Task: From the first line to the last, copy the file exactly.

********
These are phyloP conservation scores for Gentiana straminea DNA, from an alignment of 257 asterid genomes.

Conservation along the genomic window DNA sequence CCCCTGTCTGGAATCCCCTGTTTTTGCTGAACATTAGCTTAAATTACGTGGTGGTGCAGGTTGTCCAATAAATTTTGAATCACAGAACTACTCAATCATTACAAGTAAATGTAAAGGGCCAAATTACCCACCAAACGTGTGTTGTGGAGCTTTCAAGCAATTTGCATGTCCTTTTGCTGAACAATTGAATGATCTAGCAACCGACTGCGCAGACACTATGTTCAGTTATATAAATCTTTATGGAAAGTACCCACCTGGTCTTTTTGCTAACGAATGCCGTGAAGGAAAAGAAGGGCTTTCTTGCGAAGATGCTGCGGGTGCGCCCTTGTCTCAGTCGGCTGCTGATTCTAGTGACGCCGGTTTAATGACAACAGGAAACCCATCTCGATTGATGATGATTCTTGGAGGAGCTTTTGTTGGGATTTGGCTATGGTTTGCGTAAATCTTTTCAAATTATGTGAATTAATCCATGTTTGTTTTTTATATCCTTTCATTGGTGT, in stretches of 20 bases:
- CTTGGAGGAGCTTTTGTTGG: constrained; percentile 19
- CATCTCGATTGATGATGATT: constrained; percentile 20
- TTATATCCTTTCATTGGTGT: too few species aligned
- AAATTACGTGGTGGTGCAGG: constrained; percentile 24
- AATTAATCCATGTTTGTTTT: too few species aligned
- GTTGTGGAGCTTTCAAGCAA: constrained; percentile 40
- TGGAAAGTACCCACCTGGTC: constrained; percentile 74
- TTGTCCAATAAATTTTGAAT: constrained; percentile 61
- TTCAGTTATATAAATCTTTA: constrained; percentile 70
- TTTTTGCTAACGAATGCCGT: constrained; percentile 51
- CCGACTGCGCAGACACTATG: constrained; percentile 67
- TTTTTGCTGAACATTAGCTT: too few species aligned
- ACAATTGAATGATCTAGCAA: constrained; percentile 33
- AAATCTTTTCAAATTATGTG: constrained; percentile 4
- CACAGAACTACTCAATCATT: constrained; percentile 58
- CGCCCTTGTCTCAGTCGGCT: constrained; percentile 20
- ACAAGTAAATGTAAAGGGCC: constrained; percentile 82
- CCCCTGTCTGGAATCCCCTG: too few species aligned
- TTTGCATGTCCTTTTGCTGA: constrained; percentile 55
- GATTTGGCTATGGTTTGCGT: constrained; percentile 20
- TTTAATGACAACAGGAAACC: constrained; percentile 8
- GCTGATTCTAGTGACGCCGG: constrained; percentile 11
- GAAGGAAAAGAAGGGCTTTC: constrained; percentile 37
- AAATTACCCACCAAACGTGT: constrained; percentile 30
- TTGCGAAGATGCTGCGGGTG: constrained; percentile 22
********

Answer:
These are phyloP conservation scores for Gentiana straminea DNA, from an alignment of 257 asterid genomes.

Conservation along the genomic window DNA sequence CCCCTGTCTGGAATCCCCTGTTTTTGCTGAACATTAGCTTAAATTACGTGGTGGTGCAGGTTGTCCAATAAATTTTGAATCACAGAACTACTCAATCATTACAAGTAAATGTAAAGGGCCAAATTACCCACCAAACGTGTGTTGTGGAGCTTTCAAGCAATTTGCATGTCCTTTTGCTGAACAATTGAATGATCTAGCAACCGACTGCGCAGACACTATGTTCAGTTATATAAATCTTTATGGAAAGTACCCACCTGGTCTTTTTGCTAACGAATGCCGTGAAGGAAAAGAAGGGCTTTCTTGCGAAGATGCTGCGGGTGCGCCCTTGTCTCAGTCGGCTGCTGATTCTAGTGACGCCGGTTTAATGACAACAGGAAACCCATCTCGATTGATGATGATTCTTGGAGGAGCTTTTGTTGGGATTTGGCTATGGTTTGCGTAAATCTTTTCAAATTATGTGAATTAATCCATGTTTGTTTTTTATATCCTTTCATTGGTGT, in stretches of 20 bases:
- CTTGGAGGAGCTTTTGTTGG: constrained; percentile 19
- CATCTCGATTGATGATGATT: constrained; percentile 20
- TTATATCCTTTCATTGGTGT: too few species aligned
- AAATTACGTGGTGGTGCAGG: constrained; percentile 24
- AATTAATCCATGTTTGTTTT: too few species aligned
- GTTGTGGAGCTTTCAAGCAA: constrained; percentile 40
- TGGAAAGTACCCACCTGGTC: constrained; percentile 74
- TTGTCCAATAAATTTTGAAT: constrained; percentile 61
- TTCAGTTATATAAATCTTTA: constrained; percentile 70
- TTTTTGCTAACGAATGCCGT: constrained; percentile 51
- CCGACTGCGCAGACACTATG: constrained; percentile 67
- TTTTTGCTGAACATTAGCTT: too few species aligned
- ACAATTGAATGATCTAGCAA: constrained; percentile 33
- AAATCTTTTCAAATTATGTG: constrained; percentile 4
- CACAGAACTACTCAATCATT: constrained; percentile 58
- CGCCCTTGTCTCAGTCGGCT: constrained; percentile 20
- ACAAGTAAATGTAAAGGGCC: constrained; percentile 82
- CCCCTGTCTGGAATCCCCTG: too few species aligned
- TTTGCATGTCCTTTTGCTGA: constrained; percentile 55
- GATTTGGCTATGGTTTGCGT: constrained; percentile 20
- TTTAATGACAACAGGAAACC: constrained; percentile 8
- GCTGATTCTAGTGACGCCGG: constrained; percentile 11
- GAAGGAAAAGAAGGGCTTTC: constrained; percentile 37
- AAATTACCCACCAAACGTGT: constrained; percentile 30
- TTGCGAAGATGCTGCGGGTG: constrained; percentile 22